Anxiety in Children with Asperger Syndrome
Asperger's syndrome is an autism spectrum disorder. However, unlike many other autistic individuals, those with Asperger's display average to above average intelligence, and are often able to function well enough in the world to lead closer to "normal" lives.
Unfortunately, there are many challenges living with Asperger's, and estimates say that as many as 80% of those suffering from the disorder may also suffer from intense anxiety disorders. This can create severe problems in terms of emotional wellbeing and continued development, which is why early intervention is so important.
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Those suffering from intense anxiety disorders as children or adults benefit from recognizing their symptoms and learning how to adopt healthy coping strategies. Take my free 7 minute anxiety test to learn more.
Causes of Anxiety in Asperger's Syndrome (AS)
Anxiety is always a complicated issue, and while there are several potential causes of anxiety, there are also going to be several unknowns. Often it's not quite as important to examine what causes anxiety so much as it is to understand your symptoms and what they mean for treatment. Take my anxiety test to learn more.
Still, there are many reasons why those with AS may develop anxiety. The following represents a very small and incomplete version of the list:
- Anxiety in Parents – Children pick up many of their mental health symptoms from their parents, and parents of autistic children are believed to be more prone to anxious conditions. It is tough raising any child, and worries over the health and wellbeing of your AS child can create anxiety in the child as well. While you should never blame yourself since this anxiety is natural, your child will always benefit if you learn to cope with your own anxiety.
- Bullying/Mistreatment – Many children with Asperger's also get mistreated, and sometimes bullied. Often it is intentional, but sometimes the bullying is by accident, where children or adults share some unkind words out of difficulty understanding the AS. Bullying can lead to intense anxiety symptoms.
- Social Issues – While autism may make it difficult for children and adults to understand social cues, those with Asperger's Syndrome often want to have friends but simply cannot, because they are unsure or unable to interact "correctly." Friendships are an incredibly important tool for avoiding anxiety, and problems making friends can create social phobia and depression.
- Unmet Needs – Some children with Asperger's display needs for order or routines. When these needs are unmet (and often they cannot be realistically met), it can cause stress on the child. Since long term stress can develop into anxiety, this is another potential cause of anxiety symptoms.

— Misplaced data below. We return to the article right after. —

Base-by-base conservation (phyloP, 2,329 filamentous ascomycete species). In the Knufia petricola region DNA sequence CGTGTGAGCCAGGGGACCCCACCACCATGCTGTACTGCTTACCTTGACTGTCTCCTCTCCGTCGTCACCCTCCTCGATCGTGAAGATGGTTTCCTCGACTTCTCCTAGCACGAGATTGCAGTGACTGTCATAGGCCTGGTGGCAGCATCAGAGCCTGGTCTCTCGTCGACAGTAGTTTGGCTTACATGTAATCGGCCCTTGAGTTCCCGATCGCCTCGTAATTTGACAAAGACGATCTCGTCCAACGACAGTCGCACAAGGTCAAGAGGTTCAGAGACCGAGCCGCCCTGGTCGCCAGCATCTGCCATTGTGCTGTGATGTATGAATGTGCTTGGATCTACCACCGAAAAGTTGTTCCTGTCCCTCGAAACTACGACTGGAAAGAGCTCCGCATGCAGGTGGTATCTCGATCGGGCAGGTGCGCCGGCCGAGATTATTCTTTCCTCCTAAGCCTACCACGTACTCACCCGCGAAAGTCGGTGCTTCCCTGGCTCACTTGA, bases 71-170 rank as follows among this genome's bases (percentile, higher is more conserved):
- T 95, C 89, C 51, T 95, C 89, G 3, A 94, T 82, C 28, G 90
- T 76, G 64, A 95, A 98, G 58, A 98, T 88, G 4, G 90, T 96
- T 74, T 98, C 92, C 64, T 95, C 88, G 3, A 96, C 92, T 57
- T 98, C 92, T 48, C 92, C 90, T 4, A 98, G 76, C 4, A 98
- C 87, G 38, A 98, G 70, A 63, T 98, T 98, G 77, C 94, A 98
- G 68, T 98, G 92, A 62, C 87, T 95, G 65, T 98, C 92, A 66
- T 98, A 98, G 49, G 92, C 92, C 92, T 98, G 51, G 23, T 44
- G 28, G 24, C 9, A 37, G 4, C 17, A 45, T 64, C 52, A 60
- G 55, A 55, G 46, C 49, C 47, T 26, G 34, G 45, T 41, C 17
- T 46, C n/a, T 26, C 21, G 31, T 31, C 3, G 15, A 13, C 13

- Over Responding to Stress – While it's not clear if this affects all AS children equally, some children may respond strongly to stress in a way that is incongruous to the amount of stress they should experience in the situation. For example, if they forget a pencil at home they may experience profound stress in a way that a child without AS would not experience.
- Unhealthy Living – Exercise, good eating, and other issues are all still important, and especially important for Asperger's children and adults that may not have developed effective coping skills for mild stresses and anxiety. Unhealthy living does cause mild anxiety naturally, and that mild anxiety may be more pronounced in those with AS.
- Mental Stress – Finally, those with AS many be experiencing various problems with mental stress. Everyone is familiar with the feeling of stress and anxiety they get when they cannot remember a word on the tip of their tongue. Those with AS experience similar frustrations with social interactions and other issues related to living with Asperger's, and that can create mental stress that may develop into anxiety.
This is barely scratching the surface of the links between anxiety and stress. There are also additional issues that affect even those without Asperger's Syndrome, such as low happiness levels, genetic predisposition to stress, etc., that can all influence the development of an anxiety disorder.
How to Control Anxiety From Asperger's Syndrome
If you're a parent of a child with Asperger's – or even an adult with AS – controlling AS anxiety should be a priority and completed in addition to any treatments you're using for Asperger's. Cognitive behavioral therapy should start as soon as possible, and you should also strongly consider introducing new coping tools into your life.
Parents of children with Asperger's need to also make sure that they learn to control their own anxiety, because your ability to cope with stress plays a big role in your child's development.
I've helped many people with their anxiety. Start with my free anxiety test. It's a helpful tool for learning more about your symptoms and making adjustments as needed.